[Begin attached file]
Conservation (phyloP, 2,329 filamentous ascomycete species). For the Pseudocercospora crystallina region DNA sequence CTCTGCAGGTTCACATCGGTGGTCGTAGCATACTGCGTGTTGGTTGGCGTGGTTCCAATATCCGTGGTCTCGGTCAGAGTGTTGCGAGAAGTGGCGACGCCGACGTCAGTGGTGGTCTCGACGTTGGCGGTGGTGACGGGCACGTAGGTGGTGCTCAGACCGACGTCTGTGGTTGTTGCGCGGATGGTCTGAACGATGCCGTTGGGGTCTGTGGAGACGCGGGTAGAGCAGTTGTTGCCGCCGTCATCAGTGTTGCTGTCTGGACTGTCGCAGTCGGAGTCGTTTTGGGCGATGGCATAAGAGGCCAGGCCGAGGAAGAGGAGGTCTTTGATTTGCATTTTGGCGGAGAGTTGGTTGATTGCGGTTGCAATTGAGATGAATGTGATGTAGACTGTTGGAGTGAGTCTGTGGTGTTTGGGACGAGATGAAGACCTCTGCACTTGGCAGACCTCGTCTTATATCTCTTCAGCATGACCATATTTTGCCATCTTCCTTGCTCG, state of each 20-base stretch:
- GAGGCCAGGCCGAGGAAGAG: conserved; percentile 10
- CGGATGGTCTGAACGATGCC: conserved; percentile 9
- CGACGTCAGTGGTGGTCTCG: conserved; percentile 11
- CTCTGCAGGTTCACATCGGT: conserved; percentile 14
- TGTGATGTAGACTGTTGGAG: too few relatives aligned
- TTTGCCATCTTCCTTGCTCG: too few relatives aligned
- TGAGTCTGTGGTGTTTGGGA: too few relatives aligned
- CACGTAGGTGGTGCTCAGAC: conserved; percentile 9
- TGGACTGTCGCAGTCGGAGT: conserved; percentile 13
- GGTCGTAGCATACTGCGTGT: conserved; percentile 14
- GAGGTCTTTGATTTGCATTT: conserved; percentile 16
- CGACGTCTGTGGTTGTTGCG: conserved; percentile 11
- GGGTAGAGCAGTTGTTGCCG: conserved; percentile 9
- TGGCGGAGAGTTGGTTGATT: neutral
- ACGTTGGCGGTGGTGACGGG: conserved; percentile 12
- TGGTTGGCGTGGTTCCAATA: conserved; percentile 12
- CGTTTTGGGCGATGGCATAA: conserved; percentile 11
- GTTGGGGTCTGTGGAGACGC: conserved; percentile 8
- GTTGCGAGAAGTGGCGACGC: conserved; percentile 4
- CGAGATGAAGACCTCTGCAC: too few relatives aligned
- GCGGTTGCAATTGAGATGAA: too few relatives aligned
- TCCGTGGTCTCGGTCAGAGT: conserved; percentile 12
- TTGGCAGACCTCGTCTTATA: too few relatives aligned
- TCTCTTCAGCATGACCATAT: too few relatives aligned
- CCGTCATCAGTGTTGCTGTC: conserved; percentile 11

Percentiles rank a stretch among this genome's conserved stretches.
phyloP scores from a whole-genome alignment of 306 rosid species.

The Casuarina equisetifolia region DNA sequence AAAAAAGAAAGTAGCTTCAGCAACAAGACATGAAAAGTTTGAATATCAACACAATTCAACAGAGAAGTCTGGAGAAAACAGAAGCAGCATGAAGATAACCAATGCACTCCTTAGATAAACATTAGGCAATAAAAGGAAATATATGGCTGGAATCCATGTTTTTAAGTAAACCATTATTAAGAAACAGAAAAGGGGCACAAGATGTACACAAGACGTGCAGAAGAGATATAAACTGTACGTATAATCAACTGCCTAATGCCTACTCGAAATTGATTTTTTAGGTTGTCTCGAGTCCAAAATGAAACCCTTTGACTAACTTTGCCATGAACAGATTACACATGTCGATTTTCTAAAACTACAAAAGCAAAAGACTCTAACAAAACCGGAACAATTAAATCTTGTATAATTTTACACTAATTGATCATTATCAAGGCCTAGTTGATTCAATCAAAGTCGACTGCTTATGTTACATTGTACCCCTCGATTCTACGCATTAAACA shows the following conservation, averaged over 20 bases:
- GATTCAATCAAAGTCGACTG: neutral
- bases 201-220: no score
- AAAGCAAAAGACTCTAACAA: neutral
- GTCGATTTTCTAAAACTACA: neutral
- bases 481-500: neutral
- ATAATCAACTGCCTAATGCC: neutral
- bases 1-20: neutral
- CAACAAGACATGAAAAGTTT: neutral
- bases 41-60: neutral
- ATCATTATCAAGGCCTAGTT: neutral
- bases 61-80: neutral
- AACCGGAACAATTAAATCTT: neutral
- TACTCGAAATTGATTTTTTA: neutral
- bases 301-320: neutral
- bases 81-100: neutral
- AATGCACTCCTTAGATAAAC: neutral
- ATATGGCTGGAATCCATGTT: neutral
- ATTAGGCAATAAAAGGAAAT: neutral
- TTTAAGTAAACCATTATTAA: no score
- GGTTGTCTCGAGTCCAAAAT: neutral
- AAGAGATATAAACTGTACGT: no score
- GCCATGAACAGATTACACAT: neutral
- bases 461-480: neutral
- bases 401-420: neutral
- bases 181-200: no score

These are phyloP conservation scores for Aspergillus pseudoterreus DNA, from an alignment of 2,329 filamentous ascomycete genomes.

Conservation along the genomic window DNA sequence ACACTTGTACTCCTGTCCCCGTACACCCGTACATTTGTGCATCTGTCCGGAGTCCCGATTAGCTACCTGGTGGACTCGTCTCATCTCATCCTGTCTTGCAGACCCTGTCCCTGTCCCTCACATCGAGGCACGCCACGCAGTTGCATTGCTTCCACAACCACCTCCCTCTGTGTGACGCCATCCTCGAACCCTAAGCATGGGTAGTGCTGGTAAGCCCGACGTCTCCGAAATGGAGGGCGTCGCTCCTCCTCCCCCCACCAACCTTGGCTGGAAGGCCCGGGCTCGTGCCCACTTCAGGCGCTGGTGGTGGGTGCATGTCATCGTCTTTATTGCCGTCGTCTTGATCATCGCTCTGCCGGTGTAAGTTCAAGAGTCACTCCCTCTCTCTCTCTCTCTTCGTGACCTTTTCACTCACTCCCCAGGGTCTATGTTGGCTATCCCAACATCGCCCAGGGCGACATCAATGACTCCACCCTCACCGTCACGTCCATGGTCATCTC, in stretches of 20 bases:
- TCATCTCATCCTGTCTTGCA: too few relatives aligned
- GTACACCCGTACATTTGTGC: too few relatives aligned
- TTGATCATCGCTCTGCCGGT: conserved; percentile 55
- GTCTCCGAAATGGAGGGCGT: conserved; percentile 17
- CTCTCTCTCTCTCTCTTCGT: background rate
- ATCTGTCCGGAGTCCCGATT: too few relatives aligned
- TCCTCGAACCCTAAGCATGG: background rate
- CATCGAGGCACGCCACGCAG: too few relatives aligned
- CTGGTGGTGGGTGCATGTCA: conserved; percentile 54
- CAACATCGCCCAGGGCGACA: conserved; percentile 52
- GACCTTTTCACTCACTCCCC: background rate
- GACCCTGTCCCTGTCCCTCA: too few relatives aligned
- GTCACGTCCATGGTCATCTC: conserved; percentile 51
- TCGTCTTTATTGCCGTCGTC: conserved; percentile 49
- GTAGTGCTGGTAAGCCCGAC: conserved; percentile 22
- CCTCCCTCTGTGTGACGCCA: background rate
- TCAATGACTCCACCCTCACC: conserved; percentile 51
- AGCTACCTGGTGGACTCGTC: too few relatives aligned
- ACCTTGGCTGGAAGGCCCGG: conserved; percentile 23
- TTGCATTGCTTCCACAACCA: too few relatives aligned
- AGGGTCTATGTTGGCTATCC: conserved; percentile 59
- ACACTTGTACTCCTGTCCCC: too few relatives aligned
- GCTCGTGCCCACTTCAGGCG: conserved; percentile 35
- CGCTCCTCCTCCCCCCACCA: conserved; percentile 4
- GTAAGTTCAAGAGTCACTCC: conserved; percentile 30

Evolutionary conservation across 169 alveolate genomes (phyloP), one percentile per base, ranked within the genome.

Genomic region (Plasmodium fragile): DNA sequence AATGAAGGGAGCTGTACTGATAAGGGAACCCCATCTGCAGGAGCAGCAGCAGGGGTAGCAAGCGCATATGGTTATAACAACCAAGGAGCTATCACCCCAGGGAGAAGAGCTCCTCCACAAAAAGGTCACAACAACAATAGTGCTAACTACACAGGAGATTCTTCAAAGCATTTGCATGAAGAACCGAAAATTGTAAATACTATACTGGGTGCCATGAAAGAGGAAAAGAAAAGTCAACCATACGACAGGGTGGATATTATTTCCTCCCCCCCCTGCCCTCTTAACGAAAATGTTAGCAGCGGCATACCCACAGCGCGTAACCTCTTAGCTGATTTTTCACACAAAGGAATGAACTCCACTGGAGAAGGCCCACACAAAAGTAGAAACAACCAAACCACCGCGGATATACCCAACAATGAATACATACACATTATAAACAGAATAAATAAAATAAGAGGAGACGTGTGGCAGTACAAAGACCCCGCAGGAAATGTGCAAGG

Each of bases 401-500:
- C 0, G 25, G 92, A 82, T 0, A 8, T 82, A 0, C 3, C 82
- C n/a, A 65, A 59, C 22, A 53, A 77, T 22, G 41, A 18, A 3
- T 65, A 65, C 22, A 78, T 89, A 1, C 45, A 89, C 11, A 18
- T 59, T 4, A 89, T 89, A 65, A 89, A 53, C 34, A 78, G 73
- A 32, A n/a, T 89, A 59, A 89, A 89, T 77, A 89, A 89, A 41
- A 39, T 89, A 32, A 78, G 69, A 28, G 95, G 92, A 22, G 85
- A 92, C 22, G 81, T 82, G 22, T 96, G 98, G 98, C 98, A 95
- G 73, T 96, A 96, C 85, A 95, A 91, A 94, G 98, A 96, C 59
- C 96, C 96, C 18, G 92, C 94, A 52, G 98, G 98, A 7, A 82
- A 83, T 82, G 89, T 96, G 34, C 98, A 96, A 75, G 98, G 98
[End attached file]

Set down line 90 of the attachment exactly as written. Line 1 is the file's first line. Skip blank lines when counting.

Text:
- A 39, T 89, A 32, A 78, G 69, A 28, G 95, G 92, A 22, G 85